Mr. Mardūkh asks, “How could ‘Umar make a halāl, harām or a harām, halāl without license?”
As various recent scholars admit, the Second Caliph had changed religious precepts where he saw fit—even against the clear wording of Allah and the Prophet, as maintained by Ahmad Amīn, author of “Fajr al-Islām”, and author of “Tafsīr al-Manār”, and as is demonstrated in many historical cases.
The context of the Second Caliph’s oration, which Shī‘ah scholars cite from the books of Sunnī scholars, clearly shows that the interdiction of mut‘ah was not an enjoinment against wickedness, but a decision that he made by himself in accordance with situational politics.
In his oration, the Second Caliph states, “There are two types of mut‘ah that were halāl at the time of the Prophet of Allah and I [my emphasis] make them harāmand will punish their perpetrators. These two mut‘ahs are the mut‘ah of hajj and mut‘ah of women.”
Any person who understands Arabic realizes that this means: these acts were legitimate [mashrū‘] at the time of the Prophet and I now ban them. It does not mean, they were harām and the people performed these acts in spite of this while the Prophet and sahābah stood by and watched and now, in the name of enjoinment against evil, I announce their illegitimacy.
In addition to this, in many citations by the Sunnīs, the Second Caliph established stoning to death [rajm] as the penalty for offence3 (in the case of mut‘ah) and he swore to execute this penalty, even though there were no grounds for the penalty of rajm. Even Sunnī scholars have not dared to proclaim stoning as the penalty for mut‘ah. They say, “The Second Caliph said this as a superficial threat, not in earnest.”
Also, that Mr. Mardūkh wrote, “At the pulpit the Second Caliph said: I will feel grateful to anyone who notifies me of my slips and errors”, does nothing in proving his speculations because the Caliph never claimed that he would accept what others say.
Mr. Mardūkh says, “In ‘Sahīh Bukhārī’, which is no less than a book of history, it is written that the narrator of the hadīth banning mut‘ah is ‘Alī himself.” First, “Sahīh Bukhārī” is a book of hadīth and in order to use hadīth, one must first determine whether they are authentic or not. One cannot cursorily and unquestionably accept hadīths.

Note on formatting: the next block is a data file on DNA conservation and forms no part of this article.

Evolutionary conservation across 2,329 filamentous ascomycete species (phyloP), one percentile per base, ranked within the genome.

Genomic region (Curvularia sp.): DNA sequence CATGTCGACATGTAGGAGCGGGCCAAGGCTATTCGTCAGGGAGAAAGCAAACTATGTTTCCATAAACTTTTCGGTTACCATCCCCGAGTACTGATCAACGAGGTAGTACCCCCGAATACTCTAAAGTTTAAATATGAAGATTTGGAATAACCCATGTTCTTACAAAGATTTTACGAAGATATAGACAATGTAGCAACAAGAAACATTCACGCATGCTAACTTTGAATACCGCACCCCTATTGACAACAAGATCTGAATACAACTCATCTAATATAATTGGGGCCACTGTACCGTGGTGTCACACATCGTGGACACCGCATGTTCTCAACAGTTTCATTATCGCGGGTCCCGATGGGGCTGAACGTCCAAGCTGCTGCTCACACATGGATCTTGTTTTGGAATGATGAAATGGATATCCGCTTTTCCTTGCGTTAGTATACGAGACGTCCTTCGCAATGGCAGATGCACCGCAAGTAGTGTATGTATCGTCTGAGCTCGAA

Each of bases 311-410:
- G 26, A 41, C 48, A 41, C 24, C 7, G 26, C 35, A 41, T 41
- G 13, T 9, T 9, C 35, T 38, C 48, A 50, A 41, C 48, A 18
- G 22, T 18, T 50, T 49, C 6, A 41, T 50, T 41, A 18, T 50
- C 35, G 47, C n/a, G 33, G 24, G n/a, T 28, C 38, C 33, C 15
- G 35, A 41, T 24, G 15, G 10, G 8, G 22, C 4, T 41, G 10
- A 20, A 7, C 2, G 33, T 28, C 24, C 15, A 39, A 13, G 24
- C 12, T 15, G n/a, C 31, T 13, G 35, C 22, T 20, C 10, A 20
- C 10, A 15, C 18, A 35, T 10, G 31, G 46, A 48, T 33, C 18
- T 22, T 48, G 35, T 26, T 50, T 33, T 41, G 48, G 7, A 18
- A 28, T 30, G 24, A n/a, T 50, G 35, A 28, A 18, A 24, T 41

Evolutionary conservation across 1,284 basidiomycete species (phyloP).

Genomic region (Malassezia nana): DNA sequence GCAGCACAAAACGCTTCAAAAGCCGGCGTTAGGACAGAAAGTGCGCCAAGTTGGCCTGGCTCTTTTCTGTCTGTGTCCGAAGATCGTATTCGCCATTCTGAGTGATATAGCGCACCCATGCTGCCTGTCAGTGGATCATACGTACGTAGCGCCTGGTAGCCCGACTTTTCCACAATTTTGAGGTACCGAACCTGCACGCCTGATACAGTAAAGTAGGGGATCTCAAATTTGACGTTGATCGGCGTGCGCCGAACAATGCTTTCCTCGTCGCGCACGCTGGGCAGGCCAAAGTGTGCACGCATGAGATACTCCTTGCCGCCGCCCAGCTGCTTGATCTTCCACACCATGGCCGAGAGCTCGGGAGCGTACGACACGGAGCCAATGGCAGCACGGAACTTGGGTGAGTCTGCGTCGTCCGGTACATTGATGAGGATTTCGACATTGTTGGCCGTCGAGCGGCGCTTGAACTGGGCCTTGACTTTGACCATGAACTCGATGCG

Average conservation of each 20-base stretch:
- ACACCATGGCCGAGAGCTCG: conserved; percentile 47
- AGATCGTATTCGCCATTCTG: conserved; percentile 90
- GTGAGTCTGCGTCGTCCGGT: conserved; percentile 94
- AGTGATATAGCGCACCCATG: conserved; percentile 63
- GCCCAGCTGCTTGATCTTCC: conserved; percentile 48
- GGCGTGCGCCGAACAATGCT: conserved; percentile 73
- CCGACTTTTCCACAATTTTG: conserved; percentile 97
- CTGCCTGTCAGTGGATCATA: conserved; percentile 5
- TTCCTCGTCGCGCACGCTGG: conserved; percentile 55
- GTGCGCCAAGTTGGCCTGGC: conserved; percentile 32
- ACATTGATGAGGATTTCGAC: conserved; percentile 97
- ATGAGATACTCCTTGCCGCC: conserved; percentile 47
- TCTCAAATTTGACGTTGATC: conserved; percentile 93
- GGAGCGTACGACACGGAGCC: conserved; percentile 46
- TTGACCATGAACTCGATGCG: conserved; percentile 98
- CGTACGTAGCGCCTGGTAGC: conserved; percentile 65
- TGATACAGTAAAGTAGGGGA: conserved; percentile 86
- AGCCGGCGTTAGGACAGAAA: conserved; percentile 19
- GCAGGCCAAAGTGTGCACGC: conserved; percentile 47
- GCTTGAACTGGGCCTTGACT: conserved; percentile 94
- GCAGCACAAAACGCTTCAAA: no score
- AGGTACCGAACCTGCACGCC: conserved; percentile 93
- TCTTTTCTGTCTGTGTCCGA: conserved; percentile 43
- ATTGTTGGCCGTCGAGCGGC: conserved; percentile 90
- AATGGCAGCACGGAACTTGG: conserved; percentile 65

This same “Sahīh Bukhārī” asserts, “The Temple of Jerusalem [Bayt al-Muqaddas] was built four years after the Ka‘bah.” whereas it is known that Abraham was the builder of the Ka‘bah and David and Solomon were the builders of Bayt al-Muqaddas and there are thousands of years difference between them.
He cites that ‘Ā’īshah said, “On the Night of the Ascension [laylah al-mi‘rāj] the Prophet slept in bed next to me the whole night.” whereas it is irrefutable that the mi‘rāj occurred before the hijrah and ‘Ā’īshah came into the Prophet’s house after the hijrah. In contrast to what is written in “Sahīh Bukhārī”, “Sahīh Muslim” cites this famous saying from ‘Alī (‘a): “If ‘Umar had not banned mut‘ah, no one would commit adultery except the wretched.”
Mr. Mardūkh says, “According to the Shī‘ahs, the verse “… and those of whom ye seek content…”4 does not address mut‘ah of women, rather it means that if the marriage was consummated, her marriage portion [mihr] must be paid in full.”
This matter is related to Arabic syntax and morphology. I have fully vindicated the matter in the fourth volume of “Tafsīr al-Mīzān” under Sūrat al-Nisā’. I will refrain from a detailed account of the issue. For more details refer to the book.
In short, exegetes from the advent of Islam, such as Ibn ‘Abbās, Ibn Mas‘ūd, and Ubay who were sahābah, and Mujāhid, Qatādah, Suddī, and Ibn Jubayr who were tābi‘īn all of whom lived at the time of the Prophet and revelation of the Qur’an, were Arab, and they knew Arabic much better than Mr. Mardūkh who was Kurdish and was born fourteen centuries later. The former personalities understood this verse as referring to normal mut‘ah not intercourse.
This is why contemporary advocates of the Second Caliph never claim that the verse does not refer to mut‘ah; rather, they allege that it has been abrogated.
In addition, Mr. Mardūkh holds, “Istimtā‘ and tamattu‘5 mean taking pleasure and they signify sexual intercourse.” which is an incorrect definition. These two words have different formations and thus two different meanings. Istimtā‘ means seeking pleasure and tamattu‘ means taking pleasure. Therefore, istimtā‘ would never be used to refer to intercourse, which is taking pleasure.
Mr. Mardūkh claims, “In Islam, marriage has specific effects, none of which exist in mut‘ah, such as inheritance, nafaqah6, ‘iddah7, the four wife restriction, etc.